You have to make sure your fonts are easy to read, whether that’s for your headers or your body text.

We have some guides to help you choose the right fonts for your brand and website:

➡️Choosing the best font for your brand: a key aspect of brand guides

➡️How to choose the best fonts for your website

Don’t forget about user experience (UX)

Treat your website like a 24/7 customer service representative.

Make sure it’s friendly, helpful, and easy to understand.

If customers can’t find what they’re looking for, they’ll bounce away and head for your competitors, who can give them what they need better.

Make sure your navigation is clear and easy to understand so the users know which part of your website they’re on, whether that’s your homepage, your support page, or one of your blog posts.

This can help them understand where they have to go to find what they need, whether that’s more information about your company on your “about us” page or your package offerings on your “pricing” page.

5 examples of effective web design

Now that we’ve covered the principles, let’s take a look at some real-life examples of websites that have mastered the art of design:

SquareSpace and their simple site and use of visual hierarchy

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SquareSpace’s website is a lesson in simplicity and deliberate use of design elements.

Their clean design makes it easy for users to effortlessly create stunning websites.

Despite being simple, it doesn’t take away from the high-quality and aesthetically pleasing feel of the site.

Take a leaf out of their book and let simplicity speak for itself.

Mailchimp optimizing for mobile users

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Mailchimp’s website is a mobile-friendly paradise.

It doesn’t matter if their customers are on a laptop or a smartphone; the experience is seamless.

You can design and send out your newsletters with just a few taps even if you’re working on your mobile device!

Learn from them and ensure your website is mobile-ready.

Stripe and its iconic color palette

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Stripe’s website uses a bold yet limited color palette with purpose.

The serious business of online transactions is paired with a touch of trendy and approachable hues.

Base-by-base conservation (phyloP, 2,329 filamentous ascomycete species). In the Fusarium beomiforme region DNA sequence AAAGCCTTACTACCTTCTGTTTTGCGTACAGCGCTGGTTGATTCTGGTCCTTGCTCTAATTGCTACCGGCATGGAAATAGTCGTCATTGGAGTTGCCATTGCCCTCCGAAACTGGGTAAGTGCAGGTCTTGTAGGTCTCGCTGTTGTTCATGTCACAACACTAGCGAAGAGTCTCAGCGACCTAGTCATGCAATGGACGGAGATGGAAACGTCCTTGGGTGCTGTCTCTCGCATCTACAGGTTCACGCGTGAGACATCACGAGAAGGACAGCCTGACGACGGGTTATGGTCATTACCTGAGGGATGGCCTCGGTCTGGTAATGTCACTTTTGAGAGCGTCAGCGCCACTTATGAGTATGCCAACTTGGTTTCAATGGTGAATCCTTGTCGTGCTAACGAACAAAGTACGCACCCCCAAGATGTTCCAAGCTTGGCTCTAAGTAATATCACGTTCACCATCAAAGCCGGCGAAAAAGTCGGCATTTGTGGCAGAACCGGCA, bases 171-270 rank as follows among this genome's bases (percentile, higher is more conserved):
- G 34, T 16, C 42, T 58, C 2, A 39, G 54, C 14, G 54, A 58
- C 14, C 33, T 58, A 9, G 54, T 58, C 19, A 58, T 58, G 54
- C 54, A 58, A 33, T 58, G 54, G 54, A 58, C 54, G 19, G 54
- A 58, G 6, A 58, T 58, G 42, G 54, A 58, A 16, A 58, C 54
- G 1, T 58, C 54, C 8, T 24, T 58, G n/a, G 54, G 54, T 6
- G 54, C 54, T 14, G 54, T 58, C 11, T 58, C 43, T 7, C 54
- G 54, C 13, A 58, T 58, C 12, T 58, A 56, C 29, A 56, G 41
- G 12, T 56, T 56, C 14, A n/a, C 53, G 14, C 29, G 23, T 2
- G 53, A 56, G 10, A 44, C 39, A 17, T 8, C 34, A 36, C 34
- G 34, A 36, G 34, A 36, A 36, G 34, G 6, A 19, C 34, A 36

With this approach, they are able to widen their customer base.

Instead of just brands and companies, they can appeal to average people, who might use them for day-to-day transactions and receiving payments.

Use colors strategically to convey your brand’s messaging, like Stripe.

HubSpot uses fonts that speak volumes

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HubSpot’s website showcases the power of typography.

Bold, readable fonts turn every important piece of information into an easy-to-understand header.

They are also a great example of using visual hierarchy and white space.

Despite the large amount of content and information on their site, it doesn’t feel as overwhelming as they combine the deliberate use of fonts with visual hierarchy and negative space.

Choose fonts that make a statement and represent your brand’s personality.

Shopify optimizing the user experience with clear navigation

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Shopify’s website is a masterclass in user experience.

That says a lot because the site design process can get confusing once you’re building your own e-commerce website within another website.

How do you know which navigation is your site’s navigation or just the navigation of the website builder?

How do you know if you’re seeing a live website or just an unpublished preview?

Shopify makes it so easy for users, even if they have no background in coding or website creation!

Like their own website, every website you make with Shopify is also built with intuitive navigation and an easy shopping experience for your users.

Take inspiration from them and make your website a pleasure to use.

Practicing good website design with these best practices

Your website is your strongest brand ambassador.

By embracing these principles and learning from these examples, you can create a website that will build your online presence.

The digital market may be ultra-competitive, but armed with a well-designed website, you are ready to conquer it.

Remember, your website is like your favorite employee—it works for you 24/7.

So make sure it is designed well, and it will return the favor with satisfied customers and a thriving business.

If you’re building a website or in need of a website redesign, you can trust our reliable website designers at Deer Designer to handle the design work for you!

Schedule a client-fit call today.

Key takeaways

  • A website impacts your potential customers’s perceptions of your brand the same way a physical storefront does.
  • You should design your website to look uncluttered with the use of visual hierarchy and white space to entice users to read your content.
  • As a lot of users browse the web on their phones, it is important to consider the usability of your mobile website.
  • Colors should be used deliberately, as they can affect not only your website theme but also your users’s perception of your brand.
  • Fonts should be readable to any website visitor while still reflecting your brand personality. Consider accessibility for all users.
  • Having clear website navigation helps improve the user experience, as it lets them know where to find what they need on your site.
  • Websites like SquareSpace, Mailchimp, Stripe, Hubspot, and Shopify can apply the principles of web design and provide the best experience for their users. You can learn from them when creating your own website.